Robinson, who was apparently at that moment inside discussing with his wife whether to call the authorities, saw six police vehicles pull up outside his home. He decided to go out and explain the incident to them. Wearing an unbuttoned shirt and a pair of jeans, he walked the 135 feet from his front door to the street. He asserts that the officers were able to see him approach, and that they observed that his demeanor was calm. He also states that the officers kept their guns holstered as he approached. Officers Cauwells and Faulkner, however, contend that Robinson appeared agitated, and that they unholstered their guns upon first seeing him.

As Robinson neared the street, Officer Cauwells, who had then been with the police force approximately nine months, walked forward to meet him. Robinson said, "My name is Robinson and I'm the man that was involved with the dogs." Officer Cauwells then pointed his gun at Robinson's head from a distance of about six feet. Officer Faulkner also took out his gun and pointed it at Robinson. Cauwells told Robinson to put his hands over his head. As Robinson was putting his hands up, he asked the officers "What's going on?" Without answering the question, Cauwells repeated the command as he stepped forward, and according to Robinson, thrust his gun three or four feet from Robinson's head. As a former police officer, Robinson was aware of the immediate physical danger posed by a gun pointed at his head from point blank range; he testified that he feared for his life.

Two police officers not named in this suit handcuffed Robinson and shoved him into the back seat of their patrol car. Robinson was confined in the police car while the officers talked to Ms. Reyes and other neighbors. The interval was approximately 15-30 minutes. Both sides agree that Robinson attempted to explain the situation to the officers, but that they refused to listen to him. The officers released Robinson after they ascertained that he had not violated the law.

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Robinson asserts that at no time -from the original detention to release -did the officers search him for any weapons.

He was in fact wearing a four-inch utility knife strapped to his belt that was never detected. Robinson was not charged with any crime for the events in question.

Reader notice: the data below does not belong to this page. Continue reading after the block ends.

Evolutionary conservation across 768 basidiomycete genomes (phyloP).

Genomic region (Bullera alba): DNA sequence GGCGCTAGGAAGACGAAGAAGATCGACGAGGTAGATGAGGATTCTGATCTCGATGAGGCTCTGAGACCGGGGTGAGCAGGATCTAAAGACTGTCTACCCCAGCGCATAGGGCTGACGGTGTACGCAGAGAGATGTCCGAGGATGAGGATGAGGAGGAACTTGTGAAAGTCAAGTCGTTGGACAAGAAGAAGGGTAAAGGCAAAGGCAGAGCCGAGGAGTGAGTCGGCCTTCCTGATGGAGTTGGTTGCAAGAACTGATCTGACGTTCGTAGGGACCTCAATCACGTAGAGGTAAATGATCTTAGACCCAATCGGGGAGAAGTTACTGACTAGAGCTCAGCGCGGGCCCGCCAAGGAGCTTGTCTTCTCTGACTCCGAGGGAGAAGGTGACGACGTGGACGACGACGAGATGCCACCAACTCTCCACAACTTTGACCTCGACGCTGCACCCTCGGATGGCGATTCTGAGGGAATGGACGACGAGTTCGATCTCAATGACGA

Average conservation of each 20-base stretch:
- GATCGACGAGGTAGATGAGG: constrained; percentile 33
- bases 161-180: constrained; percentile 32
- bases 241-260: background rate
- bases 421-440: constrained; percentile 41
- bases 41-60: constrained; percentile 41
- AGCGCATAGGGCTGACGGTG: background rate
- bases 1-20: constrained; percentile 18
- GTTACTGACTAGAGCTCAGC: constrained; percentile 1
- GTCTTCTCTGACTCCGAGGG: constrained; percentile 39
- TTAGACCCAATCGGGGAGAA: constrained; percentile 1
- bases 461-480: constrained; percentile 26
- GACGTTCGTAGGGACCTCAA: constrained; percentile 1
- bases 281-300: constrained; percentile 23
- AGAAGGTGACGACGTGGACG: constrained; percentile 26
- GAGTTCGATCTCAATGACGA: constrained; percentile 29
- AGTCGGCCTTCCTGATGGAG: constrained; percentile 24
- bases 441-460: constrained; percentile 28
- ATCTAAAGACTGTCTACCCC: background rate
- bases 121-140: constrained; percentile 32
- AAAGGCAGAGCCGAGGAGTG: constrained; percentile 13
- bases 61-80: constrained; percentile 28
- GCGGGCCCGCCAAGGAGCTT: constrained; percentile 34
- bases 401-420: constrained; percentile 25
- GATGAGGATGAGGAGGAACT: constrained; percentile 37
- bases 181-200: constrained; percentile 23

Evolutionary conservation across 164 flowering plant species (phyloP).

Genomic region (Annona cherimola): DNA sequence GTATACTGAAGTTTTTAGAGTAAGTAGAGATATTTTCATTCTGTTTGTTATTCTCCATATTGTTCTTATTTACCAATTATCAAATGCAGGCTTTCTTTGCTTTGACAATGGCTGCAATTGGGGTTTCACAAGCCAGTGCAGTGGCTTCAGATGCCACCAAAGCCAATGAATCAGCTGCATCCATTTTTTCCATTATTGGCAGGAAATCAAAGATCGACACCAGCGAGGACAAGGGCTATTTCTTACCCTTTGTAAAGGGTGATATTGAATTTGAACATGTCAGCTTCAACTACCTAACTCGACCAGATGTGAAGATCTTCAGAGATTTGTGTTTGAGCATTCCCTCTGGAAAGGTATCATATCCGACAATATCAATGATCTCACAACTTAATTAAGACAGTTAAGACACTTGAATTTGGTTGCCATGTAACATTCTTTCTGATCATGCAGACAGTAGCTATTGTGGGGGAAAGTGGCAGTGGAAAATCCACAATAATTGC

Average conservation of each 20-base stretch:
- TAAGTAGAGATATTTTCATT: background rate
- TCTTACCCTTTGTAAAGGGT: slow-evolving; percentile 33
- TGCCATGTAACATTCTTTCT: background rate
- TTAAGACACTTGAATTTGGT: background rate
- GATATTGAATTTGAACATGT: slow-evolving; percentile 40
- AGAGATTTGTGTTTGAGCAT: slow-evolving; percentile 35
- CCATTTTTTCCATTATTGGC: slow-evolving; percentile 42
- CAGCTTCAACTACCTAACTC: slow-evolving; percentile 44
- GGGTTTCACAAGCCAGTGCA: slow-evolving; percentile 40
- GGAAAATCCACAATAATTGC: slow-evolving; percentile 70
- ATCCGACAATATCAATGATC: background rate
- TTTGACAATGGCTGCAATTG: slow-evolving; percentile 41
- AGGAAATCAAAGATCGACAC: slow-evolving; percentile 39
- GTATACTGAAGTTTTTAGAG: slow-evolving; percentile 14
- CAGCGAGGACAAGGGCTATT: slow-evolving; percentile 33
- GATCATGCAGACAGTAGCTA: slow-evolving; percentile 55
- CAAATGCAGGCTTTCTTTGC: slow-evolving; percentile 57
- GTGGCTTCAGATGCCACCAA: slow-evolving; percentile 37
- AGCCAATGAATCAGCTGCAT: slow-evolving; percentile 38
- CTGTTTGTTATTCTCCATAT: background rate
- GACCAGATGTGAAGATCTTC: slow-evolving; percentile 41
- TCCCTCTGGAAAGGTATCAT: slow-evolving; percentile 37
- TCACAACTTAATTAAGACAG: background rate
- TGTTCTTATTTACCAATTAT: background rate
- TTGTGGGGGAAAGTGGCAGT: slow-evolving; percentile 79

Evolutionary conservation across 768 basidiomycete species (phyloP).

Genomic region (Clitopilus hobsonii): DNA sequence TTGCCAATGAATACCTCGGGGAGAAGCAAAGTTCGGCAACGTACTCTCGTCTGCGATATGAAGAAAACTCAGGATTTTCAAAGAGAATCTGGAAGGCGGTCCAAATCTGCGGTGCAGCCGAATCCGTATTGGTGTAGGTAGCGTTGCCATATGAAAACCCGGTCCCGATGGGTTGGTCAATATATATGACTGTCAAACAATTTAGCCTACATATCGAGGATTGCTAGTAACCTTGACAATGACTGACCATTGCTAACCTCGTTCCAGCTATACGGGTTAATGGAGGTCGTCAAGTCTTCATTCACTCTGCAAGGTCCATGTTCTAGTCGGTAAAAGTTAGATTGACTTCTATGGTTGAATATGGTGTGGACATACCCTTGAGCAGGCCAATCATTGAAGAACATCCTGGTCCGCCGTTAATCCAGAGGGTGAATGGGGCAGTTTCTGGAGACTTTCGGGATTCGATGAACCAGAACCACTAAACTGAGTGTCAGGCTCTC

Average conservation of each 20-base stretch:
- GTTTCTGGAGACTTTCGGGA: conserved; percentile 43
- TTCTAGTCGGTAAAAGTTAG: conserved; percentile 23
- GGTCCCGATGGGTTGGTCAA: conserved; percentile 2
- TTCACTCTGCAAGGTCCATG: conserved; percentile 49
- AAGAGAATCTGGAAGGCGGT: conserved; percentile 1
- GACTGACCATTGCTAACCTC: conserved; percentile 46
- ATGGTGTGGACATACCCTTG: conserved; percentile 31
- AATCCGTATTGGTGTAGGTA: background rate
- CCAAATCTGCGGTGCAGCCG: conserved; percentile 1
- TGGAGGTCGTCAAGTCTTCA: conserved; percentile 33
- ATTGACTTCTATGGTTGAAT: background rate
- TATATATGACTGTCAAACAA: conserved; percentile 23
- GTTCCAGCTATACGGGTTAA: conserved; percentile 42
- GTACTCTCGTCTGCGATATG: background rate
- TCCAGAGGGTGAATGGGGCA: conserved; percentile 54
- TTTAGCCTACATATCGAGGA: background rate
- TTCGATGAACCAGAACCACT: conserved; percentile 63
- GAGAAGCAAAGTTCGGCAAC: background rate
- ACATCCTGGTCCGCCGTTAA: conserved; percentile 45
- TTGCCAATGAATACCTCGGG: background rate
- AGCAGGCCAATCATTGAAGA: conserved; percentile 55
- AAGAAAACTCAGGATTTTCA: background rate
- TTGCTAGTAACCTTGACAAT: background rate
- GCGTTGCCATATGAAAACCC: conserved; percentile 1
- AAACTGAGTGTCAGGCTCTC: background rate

Robinson filed a civil action in federal court alleging both state and federal claims against the individual officers and Solano County. The district judge granted partial summary judgment with respect to all claims against Solano County and all state law claims against the individual defendants. However, the district judge declined to grant summary judgment on the § 1983 excessive force claim against the police officers. The parties then stipulated to a jury trial on the federal claim before a magistrate judge.

The jury found that the length of Robinson's detention was reasonable, but divided four to four on the question of whether the force employed to seize Robinson was reasonable. The trial court dismissed the jury after the deadlock. The court then granted the appellees' Rule 50 motion for judgment as a matter of law on the federal excessive force claim, holding that the officers were entitled to qualified immunity.

Robinson appealed the grant of summary judgment on the state law claims and the grant of judgment as a matter of law on the federal excessive force claim. The original three-judge panel of this court reversed. It held that the officers were not entitled to qualified immunity on the federal excessive force claim because: (1) the contours of the law governing pointing of guns were sufficiently clear to put a reasonable officer on notice that pointing a gun at Robinson's head, under the circumstances alleged, would violate his constitutional rights; and (2) disputed issues of material fact existed regarding the force actually used by the officers and whether such force was reasonable under the circumstances. See Robinson v. Solano County, 218 F.3d 1030 (9th Cir.), reh'g en banc granted, 229 F.3d 931 (9th Cir. 2000). In so deciding, the panel relied on our circuit law then recently explained in Katz v. United States, 194 F.3d 962 (9th Cir. 1999), rev'd , 121 S.Ct. 2151 (2001). Judge O'Scannlain dissented. The panel also reversed the court's grant of summary judgment on the state-law torts.

After we ordered this case to be reheard en banc, the U.S. Supreme Court granted certiorari in Katz. Saucier v. Katz, 531 U.S. 991 (2000). We heard oral argument, but deferred submission pending the Supreme Court's decision in Katz. We called for supplemental briefs and took the case under submission following the Supreme Court's decision in Katz. See Saucier v. Katz, 121 S.Ct. 2151 (2001).

The Katz Case

Our circuit law, prior to the Supreme Court's decision in Katz, focused on qualified immunity principles enunciated by the Supreme Court in Harlow v. Fitzgerald, 457 U.S. 800 (1982). Harlow instructed us to determine whether the law governing the official's conduct was clearly established, and if so, whether a reasonable official could have believed the conduct was lawful...